SEC Official Says Ethereum Hack Illustrates Blockchain Concerns

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WASHINGTON—A Securities and Exchange Commission official on Monday pointed to last week’s $55 million hack of a digital-currency fund as an example of why regulators worry about the broader use of blockchain.

“This highlights a number of concerns that are really core to the SEC’s role, which is not only issues of disclosure, investor protection,” but also includes “the technology and the systems that underpin the markets,” said Gary Goldsholle, deputy director of the SEC’s trading and markets division, speaking during a panel discussion with proponents of blockchain at the U.S. Capitol.

Many financial firms have been experimenting with blockchain, the open-ledger system that underpins digital currencies such as bitcoin and Ethereum, because it is seen as a more secure and permanent way of transferring assets and documents digitally. But blockchain’s hype took a hit Friday when the founders of DAO, a fund for Ethereum startups, said they had shut down the fund when roughly $55 million worth of the digital currency was hacked through replicating the startup’s code and moving the funds into another account.

DAO, which stands for Decentralized Autonomous Organization, said it froze the account and is making plans to “erase” the hacker’s transactions.

The hack spurred questions about whether blockchain should be used as a public system—as in DAO’s experiment, in which there is no owner and the ledger is “permissionless”—versus a private blockchain, where there are a limited amount of participants and a centralized owner.

Panelists at Monday’s blockchain event, hosted by the Depository Trust & Clearing Corp., largely favored a private system.

The hack was “not the intention of this Decentralized Autonomous Organization but it was simply an execution of the code that lived on the [public] network,” said Greg Schvey, chief executive of Axoni, a capital markets technology firm that recently tested a private blockchain with seven firms, including major banks. “So it really raises a lot of questions as to what happens in a world where you have these digitized assets and what does it mean when somebody uses the code as it’s written? And what is the governance network that has to live around that?”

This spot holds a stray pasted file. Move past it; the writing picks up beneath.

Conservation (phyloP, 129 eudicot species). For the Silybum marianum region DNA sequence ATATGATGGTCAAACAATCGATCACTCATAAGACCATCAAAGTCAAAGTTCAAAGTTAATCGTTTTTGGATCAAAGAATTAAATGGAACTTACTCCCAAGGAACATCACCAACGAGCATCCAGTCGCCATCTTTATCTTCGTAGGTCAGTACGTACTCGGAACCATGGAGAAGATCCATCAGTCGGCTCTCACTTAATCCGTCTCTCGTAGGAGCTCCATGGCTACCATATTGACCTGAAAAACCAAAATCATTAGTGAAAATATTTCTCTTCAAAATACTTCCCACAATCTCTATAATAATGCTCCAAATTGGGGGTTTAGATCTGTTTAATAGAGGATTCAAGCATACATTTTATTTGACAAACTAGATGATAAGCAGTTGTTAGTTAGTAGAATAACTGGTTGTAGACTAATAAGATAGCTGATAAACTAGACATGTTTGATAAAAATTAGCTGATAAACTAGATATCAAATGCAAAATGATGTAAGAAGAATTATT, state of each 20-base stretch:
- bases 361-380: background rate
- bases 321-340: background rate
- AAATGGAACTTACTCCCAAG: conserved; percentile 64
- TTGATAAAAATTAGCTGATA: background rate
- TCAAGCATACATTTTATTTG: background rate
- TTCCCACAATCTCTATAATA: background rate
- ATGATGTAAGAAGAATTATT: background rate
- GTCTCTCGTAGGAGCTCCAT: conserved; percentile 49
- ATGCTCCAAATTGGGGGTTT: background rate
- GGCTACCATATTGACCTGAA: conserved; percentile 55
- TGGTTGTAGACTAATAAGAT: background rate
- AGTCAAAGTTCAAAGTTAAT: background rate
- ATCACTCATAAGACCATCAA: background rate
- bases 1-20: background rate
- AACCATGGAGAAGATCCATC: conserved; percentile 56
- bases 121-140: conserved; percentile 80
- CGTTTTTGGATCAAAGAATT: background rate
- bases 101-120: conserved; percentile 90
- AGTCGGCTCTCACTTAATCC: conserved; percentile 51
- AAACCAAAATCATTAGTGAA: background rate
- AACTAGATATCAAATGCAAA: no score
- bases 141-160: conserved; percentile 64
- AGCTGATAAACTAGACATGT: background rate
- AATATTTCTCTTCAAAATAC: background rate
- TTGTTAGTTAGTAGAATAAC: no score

This also raised questions for Mr. Goldsholle, who said regulators and businesses will need to consider how much data the regulators can gain access to on these public versus private ledgers.

“There’s a sense of how far regulators can go in terms of access to information. There are methods to which we can assert those rights,” he said. “I think where it resides solely within one platform, one technology, I think will create not only legal but…some operational issues.”

However, Mr. Goldsholle was also careful not to give a hard-lined stance on blockchain and financial technology, or fintech, more generally.

“I don’t think I have concerns at this point. I think it’s a little premature to really start to identify shortcomings or other issues,” he said. “We are very broadly supportive of innovation in technology and are eagerly engaging partners.”

Write to Rachel Witkowski at rachel.witkowski[a]wsj.com

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